While the country adjusts to life under the cloud of Covid-19, criminals are using this period of upheaval and uncertainty to their advantage. We wanted to alert you to some of the exploitation tactics being used – particularly against the elderly – and encourage you to be on your guard.
The following are some of the key trends and cases being picked up by fraud-watchers including professional bodies such as the Solicitors Regulation Authority (SRA) and Institute of Chartered Accountants of England and Wales (IAEW):
• Individuals impersonating the Government, or HMRC, notifying the victim that they were due a rebate and requesting bank details to enable the payment
• Criminals using scare tactics to pressurise investors to move their investments. They claim the pandemic provides time-critical opportunities. Information around the investment opportunity is often sparse
• Bogus companies are purporting to sell faces masks, hand sanitiser and other items of personal protection equipment, but once the payment is made, the company disappears
• Online fraudsters have sent phishing emails targeting unsuspecting businesses claiming to be from HMRC chief executive Jim Harra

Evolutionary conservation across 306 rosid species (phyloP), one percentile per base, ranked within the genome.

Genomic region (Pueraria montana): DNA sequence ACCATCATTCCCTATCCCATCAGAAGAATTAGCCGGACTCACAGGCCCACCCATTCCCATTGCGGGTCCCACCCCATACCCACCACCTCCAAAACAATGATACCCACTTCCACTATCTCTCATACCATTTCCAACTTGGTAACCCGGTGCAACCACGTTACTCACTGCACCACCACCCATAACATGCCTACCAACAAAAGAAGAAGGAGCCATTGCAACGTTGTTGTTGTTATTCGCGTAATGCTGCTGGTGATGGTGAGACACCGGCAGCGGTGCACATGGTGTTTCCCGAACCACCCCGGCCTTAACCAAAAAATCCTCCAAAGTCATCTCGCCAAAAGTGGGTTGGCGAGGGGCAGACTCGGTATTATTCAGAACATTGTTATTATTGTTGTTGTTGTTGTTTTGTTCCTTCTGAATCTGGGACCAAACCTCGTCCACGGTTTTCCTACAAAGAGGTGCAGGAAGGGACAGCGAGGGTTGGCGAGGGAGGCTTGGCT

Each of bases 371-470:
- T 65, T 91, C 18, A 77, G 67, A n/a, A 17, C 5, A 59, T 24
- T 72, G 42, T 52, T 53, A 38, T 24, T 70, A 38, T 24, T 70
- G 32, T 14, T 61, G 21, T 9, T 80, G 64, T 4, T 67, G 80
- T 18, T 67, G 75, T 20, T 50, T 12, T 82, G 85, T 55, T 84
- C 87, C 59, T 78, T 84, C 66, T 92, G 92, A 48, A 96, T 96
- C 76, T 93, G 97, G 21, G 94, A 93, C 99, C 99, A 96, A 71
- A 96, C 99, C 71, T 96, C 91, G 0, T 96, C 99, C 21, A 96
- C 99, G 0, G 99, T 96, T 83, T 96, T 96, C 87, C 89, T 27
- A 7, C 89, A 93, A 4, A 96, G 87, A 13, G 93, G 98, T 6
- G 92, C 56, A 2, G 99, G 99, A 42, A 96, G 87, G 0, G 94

• Fraudsters impersonating High Street banks persuading their victims to transfer funds to a new account following a ‘security breach’ and a change to normal procedures as a result of Covid-19. This type of scam is an example of social engineering whereby the fraudster has researched a particular victim via their social media accounts and other sources
• Bogus emails asking for a donation to tackle Covid-19, normally pretending to be from a charity which is assisting vulnerable people during the outbreak.
There are some basic rules to follow to avoid being scammed, which we offer below.
- Don’t click on a link from an unsolicited email
- Don’t click on website links unless you’re sure of what they link to. If in doubt, find another link to the page you want. Never click on pop-up offers
- If a cold caller rings you, don’t ring any number they ask you to. If you do want to follow up with a phone call, look up the organisation’s number and ring it later. Or just hang up
- If someone comes to your door, don’t buy anything. Take details and check before you follow anything up. Don’t let anyone in unless you want to.
If you receive a suspicious messages, you can report them to the National Cyber Security Centre and forward suspicious e-mails claiming to be from HMRC to email@example.com and texts to 60599.